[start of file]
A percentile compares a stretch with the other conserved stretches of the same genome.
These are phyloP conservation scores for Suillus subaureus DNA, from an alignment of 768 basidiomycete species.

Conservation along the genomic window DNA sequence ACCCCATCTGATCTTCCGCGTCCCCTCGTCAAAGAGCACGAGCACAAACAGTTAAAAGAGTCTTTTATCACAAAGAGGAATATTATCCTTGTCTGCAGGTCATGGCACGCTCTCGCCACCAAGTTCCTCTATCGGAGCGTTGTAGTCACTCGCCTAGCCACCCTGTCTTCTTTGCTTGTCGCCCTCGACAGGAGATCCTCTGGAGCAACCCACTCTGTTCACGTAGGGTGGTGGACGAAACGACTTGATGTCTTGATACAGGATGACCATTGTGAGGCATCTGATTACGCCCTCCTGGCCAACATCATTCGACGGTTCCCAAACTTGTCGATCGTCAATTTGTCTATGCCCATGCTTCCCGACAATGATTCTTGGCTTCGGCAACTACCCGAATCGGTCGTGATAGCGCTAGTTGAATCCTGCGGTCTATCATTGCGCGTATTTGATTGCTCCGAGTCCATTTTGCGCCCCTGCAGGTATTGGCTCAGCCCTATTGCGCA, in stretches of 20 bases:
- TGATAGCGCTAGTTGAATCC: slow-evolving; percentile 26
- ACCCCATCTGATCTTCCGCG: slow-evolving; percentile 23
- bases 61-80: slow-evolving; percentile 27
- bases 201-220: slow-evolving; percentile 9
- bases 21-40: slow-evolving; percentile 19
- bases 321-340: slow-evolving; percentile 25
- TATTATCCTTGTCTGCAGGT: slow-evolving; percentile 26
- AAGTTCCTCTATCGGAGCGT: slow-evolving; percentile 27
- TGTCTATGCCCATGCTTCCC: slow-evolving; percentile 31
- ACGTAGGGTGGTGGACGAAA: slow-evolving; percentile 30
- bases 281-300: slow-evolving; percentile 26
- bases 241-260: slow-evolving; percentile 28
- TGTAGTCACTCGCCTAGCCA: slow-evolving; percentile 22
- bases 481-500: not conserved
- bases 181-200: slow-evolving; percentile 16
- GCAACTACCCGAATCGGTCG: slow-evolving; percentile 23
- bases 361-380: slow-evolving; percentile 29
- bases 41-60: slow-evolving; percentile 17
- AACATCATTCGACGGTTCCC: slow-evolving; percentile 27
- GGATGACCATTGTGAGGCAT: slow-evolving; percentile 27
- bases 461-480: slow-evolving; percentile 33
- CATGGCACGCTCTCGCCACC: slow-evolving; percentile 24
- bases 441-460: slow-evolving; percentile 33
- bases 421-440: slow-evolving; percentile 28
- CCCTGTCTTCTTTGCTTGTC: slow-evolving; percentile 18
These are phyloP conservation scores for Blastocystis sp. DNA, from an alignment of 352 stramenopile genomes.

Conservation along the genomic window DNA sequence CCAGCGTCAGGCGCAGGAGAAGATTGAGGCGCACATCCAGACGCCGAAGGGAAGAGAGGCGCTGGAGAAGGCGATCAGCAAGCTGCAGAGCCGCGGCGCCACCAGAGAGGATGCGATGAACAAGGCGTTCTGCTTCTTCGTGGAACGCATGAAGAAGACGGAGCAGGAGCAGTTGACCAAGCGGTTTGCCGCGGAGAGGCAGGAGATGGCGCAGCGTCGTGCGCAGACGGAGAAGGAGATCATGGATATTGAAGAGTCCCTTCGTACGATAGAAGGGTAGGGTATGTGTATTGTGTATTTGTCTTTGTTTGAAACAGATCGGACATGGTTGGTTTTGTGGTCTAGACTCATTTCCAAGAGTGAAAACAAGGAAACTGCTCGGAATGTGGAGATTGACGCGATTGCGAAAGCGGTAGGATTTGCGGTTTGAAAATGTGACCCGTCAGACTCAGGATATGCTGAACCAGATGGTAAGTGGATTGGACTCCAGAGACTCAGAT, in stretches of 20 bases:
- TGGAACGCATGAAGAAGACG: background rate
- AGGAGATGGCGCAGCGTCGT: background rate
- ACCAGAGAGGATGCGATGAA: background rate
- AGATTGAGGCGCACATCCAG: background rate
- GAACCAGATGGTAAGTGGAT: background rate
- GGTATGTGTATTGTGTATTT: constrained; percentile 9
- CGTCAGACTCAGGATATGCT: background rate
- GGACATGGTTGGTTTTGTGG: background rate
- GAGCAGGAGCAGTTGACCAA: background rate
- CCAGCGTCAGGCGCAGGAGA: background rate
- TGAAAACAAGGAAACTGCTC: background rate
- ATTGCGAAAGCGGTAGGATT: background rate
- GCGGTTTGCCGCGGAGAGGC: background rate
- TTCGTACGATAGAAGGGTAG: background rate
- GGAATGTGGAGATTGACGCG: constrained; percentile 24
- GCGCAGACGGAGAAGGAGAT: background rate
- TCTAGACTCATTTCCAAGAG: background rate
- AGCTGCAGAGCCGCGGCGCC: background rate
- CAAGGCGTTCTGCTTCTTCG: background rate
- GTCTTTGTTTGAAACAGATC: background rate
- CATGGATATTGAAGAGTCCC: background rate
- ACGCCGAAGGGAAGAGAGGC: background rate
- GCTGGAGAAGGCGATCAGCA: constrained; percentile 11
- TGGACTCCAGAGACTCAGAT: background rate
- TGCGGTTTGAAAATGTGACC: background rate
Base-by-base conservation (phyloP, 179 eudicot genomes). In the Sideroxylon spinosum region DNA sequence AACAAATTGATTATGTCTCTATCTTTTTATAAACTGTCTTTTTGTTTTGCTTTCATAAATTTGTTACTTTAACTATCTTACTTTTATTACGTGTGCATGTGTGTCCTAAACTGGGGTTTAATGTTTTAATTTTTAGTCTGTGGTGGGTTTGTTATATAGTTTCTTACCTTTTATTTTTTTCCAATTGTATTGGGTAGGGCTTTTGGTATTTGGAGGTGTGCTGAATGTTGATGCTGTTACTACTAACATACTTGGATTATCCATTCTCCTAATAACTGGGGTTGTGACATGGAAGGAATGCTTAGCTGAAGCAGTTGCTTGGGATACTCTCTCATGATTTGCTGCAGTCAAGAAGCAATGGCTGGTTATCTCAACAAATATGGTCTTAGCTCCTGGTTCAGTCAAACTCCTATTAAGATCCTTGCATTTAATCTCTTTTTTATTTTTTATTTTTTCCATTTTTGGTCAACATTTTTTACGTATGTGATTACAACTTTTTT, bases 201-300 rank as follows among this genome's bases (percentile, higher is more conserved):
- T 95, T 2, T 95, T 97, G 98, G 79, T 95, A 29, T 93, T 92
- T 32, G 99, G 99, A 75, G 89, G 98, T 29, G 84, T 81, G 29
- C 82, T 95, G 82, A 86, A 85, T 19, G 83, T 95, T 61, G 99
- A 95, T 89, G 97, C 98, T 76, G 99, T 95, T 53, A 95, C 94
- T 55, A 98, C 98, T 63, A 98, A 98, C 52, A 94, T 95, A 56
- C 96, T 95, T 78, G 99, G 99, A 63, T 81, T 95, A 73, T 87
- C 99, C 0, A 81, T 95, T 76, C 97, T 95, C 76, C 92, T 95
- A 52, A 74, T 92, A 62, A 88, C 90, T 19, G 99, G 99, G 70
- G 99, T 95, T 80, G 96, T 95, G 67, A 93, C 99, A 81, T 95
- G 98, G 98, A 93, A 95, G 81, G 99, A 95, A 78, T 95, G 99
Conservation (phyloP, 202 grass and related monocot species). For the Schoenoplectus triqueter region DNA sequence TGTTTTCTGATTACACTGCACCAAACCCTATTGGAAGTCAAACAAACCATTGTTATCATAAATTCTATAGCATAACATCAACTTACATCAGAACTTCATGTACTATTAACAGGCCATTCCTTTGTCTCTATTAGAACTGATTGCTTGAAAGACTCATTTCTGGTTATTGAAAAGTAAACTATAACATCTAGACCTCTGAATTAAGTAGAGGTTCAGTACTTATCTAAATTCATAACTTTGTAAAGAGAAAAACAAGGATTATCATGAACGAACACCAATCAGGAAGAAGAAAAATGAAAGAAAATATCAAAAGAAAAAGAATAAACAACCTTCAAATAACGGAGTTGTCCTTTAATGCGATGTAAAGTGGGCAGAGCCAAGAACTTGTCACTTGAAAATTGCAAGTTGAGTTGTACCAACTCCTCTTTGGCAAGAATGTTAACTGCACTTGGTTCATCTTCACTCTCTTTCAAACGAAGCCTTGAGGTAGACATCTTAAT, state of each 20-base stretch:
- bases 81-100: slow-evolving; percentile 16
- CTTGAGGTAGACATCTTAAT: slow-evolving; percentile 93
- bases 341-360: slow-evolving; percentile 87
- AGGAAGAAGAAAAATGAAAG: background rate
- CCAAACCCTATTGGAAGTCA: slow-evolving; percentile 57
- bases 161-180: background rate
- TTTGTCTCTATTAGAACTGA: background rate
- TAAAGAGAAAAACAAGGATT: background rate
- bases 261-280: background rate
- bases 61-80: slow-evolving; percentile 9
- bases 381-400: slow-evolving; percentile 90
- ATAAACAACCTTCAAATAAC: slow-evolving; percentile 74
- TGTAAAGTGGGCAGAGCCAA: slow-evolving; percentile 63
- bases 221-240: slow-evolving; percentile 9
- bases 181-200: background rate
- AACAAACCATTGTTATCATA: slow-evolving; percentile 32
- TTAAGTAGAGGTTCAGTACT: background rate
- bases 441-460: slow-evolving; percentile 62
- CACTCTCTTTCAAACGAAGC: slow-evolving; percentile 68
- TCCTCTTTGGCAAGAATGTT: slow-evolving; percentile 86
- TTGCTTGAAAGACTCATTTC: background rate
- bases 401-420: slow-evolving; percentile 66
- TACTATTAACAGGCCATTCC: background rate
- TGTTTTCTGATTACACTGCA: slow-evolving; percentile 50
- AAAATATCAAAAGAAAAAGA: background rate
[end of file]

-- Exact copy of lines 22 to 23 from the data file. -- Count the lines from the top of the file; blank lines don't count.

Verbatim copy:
- AACATCATTCGACGGTTCCC: slow-evolving; percentile 27
- GGATGACCATTGTGAGGCAT: slow-evolving; percentile 27